- Opening ports:  Replaced the lenses with 16 years of oxidation on them.  Replaced the gaskets.  They still leaked.  Got the ”Rebedding Bekson Ports” FAQ, built Captain Al’s port extractor, went to the boat armed to the teeth, removed the screws in preparation for the battle, and the darned thing nearly fell out on top of me.  I guess the factory was moving too fast in ’86 to spend a lot of time and trouble sealing ports, and the PO – who can explain him?  The rest of the ports were similarly ‘sealed’.  Anyway, after 3 tubes of caulk, I defy any water molecule to get past these ports.  If there’s any hint in this space, it’s that I used clear, silicon caulk.  Silicon is safe with plastic (sometime polysulfide isn’t) and clear silicon caulk is relatively easy to clean up, but if you can’t clean it up, at least it’s clear!
 - Shower.  Switch was easily replaced, went to West and got a spst switch with cover.  Had to file the fiberglass panel a bit to get it to fit, but the mounting panel covered that up.  As for the kinked drain line, I followed Ron’s suggestion for cutting an access panel in the hull-liner sole outside the head door.  Didn’t make the first cut big enough or close enough to the drain.  VERY LITTLE room between liner and hull at this point.  You need a hole big enough to get your entire forearm in.  If you’re sensitive to fiberglass (I am), wear long sleaves and gloves.  Even then, the hose is an extremely tight fit between the barbed fitting and the bottom of the sole above it and the hull below it.  Mine is leaking a bit, so I’m going to have to go back at it.  But I dread it.  I was impressed with the hull liner sole though – ¾” plywood with resin on each side.  Very tough.
 - GFI outlets.  I needed 3 – 1 at the Nav station, 1 at the head, and 1 in the fwd cabin (this is the first one in a string that goes down the stbd side – I have 4 there – fwd cabin, fwd main salon, galley, and aft cabin.  Plan on replacing the outlet boxes as well, the little ones that Catalina used on my boat couldn’t hold a GFI outlet.  You’ll need an outlet cover in the head as well.
 - Battery charger:   Went with a Statpower 20+, mounted under the Nav table.  Ran #10 wire from the charger to the 2 terminals on the battery-side of the main switch.  Short, sweet and very simple.  No more humming when charging batteries.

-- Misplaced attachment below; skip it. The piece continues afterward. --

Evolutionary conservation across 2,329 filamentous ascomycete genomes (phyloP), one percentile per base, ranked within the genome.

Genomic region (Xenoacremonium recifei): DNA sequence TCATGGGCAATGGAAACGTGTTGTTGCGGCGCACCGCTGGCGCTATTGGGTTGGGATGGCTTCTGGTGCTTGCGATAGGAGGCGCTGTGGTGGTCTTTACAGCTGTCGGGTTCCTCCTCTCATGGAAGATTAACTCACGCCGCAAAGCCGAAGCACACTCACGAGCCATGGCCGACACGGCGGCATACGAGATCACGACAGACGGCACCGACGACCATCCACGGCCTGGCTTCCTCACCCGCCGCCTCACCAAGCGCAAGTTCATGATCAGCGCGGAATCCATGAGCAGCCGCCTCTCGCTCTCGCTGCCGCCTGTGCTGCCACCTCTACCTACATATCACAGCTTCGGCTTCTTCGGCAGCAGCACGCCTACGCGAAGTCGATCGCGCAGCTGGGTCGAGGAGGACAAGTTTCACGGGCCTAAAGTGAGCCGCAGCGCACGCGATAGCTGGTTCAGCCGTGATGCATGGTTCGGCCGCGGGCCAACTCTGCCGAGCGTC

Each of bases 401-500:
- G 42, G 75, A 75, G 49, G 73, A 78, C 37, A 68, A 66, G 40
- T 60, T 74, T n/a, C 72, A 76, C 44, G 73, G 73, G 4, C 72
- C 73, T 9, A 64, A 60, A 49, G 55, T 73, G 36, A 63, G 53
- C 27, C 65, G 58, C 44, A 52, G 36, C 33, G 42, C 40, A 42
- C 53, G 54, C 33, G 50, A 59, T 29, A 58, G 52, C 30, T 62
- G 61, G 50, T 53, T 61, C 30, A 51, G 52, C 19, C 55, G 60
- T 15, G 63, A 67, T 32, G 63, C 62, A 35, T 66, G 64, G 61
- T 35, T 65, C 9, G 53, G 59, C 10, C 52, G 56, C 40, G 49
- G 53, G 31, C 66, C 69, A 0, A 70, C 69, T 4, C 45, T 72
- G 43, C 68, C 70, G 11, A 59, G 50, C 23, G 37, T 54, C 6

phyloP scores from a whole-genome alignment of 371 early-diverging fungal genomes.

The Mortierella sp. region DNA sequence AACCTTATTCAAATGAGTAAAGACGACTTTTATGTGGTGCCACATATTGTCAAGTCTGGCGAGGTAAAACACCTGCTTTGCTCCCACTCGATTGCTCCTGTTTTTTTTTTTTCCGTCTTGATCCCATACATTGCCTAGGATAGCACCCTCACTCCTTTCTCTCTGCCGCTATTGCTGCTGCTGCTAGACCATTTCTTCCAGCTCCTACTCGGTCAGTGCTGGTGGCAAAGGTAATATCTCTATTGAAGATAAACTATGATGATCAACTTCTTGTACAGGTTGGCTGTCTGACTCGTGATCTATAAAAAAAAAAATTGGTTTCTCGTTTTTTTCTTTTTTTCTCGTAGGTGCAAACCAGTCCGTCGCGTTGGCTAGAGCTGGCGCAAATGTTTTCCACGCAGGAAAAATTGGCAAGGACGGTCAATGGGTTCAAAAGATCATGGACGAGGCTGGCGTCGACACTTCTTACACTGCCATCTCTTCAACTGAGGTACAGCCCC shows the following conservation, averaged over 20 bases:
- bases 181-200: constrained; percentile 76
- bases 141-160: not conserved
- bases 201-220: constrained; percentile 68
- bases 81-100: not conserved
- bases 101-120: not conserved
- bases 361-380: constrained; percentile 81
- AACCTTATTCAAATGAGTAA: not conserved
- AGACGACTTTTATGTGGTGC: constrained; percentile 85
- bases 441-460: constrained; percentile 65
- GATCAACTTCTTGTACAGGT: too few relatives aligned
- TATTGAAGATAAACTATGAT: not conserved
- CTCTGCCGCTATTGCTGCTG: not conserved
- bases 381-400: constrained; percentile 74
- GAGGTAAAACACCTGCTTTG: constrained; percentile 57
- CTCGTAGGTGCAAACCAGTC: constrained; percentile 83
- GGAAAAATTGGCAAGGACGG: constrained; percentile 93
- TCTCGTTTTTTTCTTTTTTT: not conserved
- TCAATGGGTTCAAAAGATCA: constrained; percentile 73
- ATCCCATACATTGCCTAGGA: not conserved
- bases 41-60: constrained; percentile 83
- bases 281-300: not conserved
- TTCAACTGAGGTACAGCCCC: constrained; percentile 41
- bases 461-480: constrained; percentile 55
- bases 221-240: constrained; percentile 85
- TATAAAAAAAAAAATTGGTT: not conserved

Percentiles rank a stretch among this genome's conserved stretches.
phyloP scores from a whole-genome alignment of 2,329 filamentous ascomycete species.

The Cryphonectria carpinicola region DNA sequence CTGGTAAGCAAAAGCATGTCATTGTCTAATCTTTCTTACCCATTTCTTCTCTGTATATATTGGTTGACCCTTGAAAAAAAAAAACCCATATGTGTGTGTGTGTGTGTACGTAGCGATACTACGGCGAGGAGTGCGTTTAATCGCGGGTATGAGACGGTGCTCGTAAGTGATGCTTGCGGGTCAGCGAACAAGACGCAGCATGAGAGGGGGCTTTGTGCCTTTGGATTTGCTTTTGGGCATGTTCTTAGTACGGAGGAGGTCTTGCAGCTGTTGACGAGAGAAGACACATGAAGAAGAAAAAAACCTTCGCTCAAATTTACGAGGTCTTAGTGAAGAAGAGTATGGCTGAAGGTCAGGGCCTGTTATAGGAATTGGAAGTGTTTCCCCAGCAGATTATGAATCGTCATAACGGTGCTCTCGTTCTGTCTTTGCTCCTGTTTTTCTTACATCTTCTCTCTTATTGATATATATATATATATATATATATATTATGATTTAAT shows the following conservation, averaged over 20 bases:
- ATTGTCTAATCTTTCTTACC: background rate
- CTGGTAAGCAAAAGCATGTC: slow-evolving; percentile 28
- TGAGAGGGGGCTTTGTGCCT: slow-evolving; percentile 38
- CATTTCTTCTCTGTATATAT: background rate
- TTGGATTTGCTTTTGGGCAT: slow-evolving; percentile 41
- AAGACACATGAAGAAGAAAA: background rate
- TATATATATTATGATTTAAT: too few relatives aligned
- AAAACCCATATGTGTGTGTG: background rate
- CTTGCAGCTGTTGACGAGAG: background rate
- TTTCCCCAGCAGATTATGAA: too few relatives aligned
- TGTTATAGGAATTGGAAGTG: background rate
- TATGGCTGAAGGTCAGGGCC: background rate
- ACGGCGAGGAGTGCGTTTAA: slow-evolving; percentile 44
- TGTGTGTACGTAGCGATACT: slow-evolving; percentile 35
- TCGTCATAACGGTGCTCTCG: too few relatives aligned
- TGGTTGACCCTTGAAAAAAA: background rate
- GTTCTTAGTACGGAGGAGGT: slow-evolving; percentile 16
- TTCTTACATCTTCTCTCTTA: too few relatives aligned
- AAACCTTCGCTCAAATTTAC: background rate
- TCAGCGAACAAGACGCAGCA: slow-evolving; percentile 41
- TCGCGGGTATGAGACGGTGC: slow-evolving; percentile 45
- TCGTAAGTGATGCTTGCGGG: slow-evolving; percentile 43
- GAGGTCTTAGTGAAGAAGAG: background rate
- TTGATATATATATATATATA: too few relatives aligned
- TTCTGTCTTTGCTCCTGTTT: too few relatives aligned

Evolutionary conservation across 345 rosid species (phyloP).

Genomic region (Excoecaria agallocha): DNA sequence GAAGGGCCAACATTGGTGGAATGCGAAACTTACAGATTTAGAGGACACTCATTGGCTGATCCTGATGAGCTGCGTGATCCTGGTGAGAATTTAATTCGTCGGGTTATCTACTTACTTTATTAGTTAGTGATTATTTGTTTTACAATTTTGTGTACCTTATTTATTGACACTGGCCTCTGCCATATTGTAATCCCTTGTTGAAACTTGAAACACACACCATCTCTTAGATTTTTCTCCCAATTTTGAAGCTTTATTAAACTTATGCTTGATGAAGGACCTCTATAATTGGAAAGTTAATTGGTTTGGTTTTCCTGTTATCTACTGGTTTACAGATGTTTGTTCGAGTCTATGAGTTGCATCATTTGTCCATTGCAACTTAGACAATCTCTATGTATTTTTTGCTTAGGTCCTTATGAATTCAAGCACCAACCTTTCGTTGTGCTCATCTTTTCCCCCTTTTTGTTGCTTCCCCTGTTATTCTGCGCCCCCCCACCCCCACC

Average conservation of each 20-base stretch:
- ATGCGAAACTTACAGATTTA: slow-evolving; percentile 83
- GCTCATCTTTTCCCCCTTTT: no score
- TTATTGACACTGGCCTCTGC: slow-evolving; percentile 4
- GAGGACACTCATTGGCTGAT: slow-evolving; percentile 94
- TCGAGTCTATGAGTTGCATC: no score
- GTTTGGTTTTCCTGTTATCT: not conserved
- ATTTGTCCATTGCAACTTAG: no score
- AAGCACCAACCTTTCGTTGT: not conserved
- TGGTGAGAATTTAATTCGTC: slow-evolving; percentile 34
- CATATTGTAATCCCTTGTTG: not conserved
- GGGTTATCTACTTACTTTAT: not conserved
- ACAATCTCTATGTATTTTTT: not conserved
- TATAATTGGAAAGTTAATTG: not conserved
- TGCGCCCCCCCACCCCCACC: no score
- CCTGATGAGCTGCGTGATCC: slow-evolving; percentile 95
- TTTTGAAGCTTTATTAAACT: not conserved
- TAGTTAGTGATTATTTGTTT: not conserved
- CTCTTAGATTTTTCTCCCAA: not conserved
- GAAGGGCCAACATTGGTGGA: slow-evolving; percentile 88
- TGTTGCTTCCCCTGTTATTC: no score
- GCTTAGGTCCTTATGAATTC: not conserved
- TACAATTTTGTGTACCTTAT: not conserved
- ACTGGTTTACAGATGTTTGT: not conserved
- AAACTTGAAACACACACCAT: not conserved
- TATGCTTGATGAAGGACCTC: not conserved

- Fixed ports:  Just finished this project in time for winter.  Followed the FAQ, took the old windows out, breaking 1 in the process.  Used razor blades, lacquer thinner and synthetic steel wool to get the old sealant off.  Asked the yard who’d they recommend to fabricate new windows, went to their recommendation.  $100 apiece.  Did I need an exact color match?  No, close is good enough.  2 weeks later I go and pick up the windows – they switched material to polycarbonate, which is stronger, but is basically clear.  Ugh, tougher is better, yes, but this is a boat and looks count for a lot, and these will not look right.  The fabricator was willing to credit my charge card, but not make new ones.  Go figure – am I that unreasonable?  Oh well, called Catalina – their price is $53 a window, takes them 2-3 days.  I sent them 2 of the windows to use as patterns.  Got them back in a week and a half.  Dow 795 is the recommended sealant, but there isn’t a local source readily available, so I went with black GE Silicone II caulk, used 4 cartridges.  Epoxied the old screw holes.  Used #6, ¾” rounded hex screws – some of these actually poke through the inside of the cabin, but I figure holding power is more important, and the curtains will cover them up.  Process was:  1) prep the opening, cleaning out old sealant with razor blades, lacquer thinner and synthetic steel wool, 2) epoxy the old screw holes – drill them out, use West epoxy with filler and a syringe, 3) line inside of window pocket with weatherstripping – the FAQ mentions putting some strips of foam in the pockets to prevent the window from seating directly in the bottom of the pocket and squeezing all the caulk out.  I went with a ¼” D-profile stripping all the way around the window opening – which also compresses down to 1/8”, keeps the caulk from making too much of a mess on the window or the frame, and is a last line of defense for any water that gets by the caulk.  Got it at Home Depot, there are lots of options here. 4) mask around the window opening, 5) offer the windows up to the opening, and mark on the protective covering where you want the holes, 6) drill the screw holes in the window, and countersink them – no tricks here, a normal 3/16” bit works fine, and a normal countersink bit.  Use wood blocks as backing while you drill. 7) peel the cover off the inside of the window, hold it in the opening and rub soap detergent on the inside surface of the window and frame where caulk may come out, 8) fill the channel between the window pocket bevel and the weatherstripping with the caulk, 8) fit the window into the opening.  Making a “handle” out of tape attached to the outer paper covering on the window gives you something to hold on to.  Putting reference marks on the covering and the masking tape helps you position the window in the pocket – once the caulk starts oozing out you otherwise might not be so sure about getting it centered in the pocket.  9) Holding the window in place, drill pilot holes for the #6 screws, starting at the top corners, and screw the windows down.  I didn’t worry too much about drilling all the way through, it’s tough to avoid on the lower holes, and a little hole is less unsightly than the screw breaking through anyway.  Alternatively, use ½” #6 screws on the lowers, but that doesn’t give you many threads to work with.    You can torque the screws down pretty good, no way are you going to compress the weatherstripping below 1/8”. 10) pull off the protective paper from the outside of the window – you might want to loosen the cover at one corner before you put the window in the opening, and 11) pull off the masking tape.  12) Leave the whole thing alone until the caulk hardense, then use razor blades or a trimming knife or some-such to remove any caulk that oozes out.  Clean off the soap from the inside, and look out your clear, clean, new leakless windows.